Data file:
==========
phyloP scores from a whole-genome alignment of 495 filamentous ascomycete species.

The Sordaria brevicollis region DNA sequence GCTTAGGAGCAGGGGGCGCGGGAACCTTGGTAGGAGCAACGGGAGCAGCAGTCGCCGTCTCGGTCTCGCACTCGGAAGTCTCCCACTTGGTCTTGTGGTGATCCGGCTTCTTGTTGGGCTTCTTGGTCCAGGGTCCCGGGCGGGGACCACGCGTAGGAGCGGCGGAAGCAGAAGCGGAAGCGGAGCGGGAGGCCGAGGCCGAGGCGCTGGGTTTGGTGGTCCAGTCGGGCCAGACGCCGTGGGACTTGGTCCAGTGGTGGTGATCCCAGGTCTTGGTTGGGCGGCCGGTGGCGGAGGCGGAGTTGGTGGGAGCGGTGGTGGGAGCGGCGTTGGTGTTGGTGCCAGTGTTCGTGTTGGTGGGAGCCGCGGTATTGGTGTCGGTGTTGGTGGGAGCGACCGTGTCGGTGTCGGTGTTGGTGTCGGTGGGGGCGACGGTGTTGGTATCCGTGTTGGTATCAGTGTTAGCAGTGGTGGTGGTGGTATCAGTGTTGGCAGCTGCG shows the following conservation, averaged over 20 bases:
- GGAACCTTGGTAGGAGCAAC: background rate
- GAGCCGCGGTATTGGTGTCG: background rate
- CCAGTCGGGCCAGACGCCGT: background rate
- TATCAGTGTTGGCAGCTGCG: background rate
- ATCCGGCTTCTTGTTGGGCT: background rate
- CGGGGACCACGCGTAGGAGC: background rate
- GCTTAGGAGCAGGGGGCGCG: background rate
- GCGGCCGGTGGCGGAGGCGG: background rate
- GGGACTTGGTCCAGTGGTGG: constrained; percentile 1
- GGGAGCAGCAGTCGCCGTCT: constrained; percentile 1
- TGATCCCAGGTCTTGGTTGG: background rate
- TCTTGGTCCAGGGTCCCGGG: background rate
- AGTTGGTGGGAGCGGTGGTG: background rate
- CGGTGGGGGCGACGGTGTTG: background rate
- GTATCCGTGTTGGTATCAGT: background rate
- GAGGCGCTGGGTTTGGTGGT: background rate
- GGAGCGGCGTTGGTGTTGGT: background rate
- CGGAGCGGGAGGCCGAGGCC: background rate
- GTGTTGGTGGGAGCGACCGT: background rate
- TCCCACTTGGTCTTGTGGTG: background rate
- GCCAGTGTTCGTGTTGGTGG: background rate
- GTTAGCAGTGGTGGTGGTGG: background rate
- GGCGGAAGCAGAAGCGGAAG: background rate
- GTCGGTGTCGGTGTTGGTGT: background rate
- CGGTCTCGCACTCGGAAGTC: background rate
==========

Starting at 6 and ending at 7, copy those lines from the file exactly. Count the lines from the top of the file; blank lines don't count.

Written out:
- TATCAGTGTTGGCAGCTGCG: background rate
- ATCCGGCTTCTTGTTGGGCT: background rate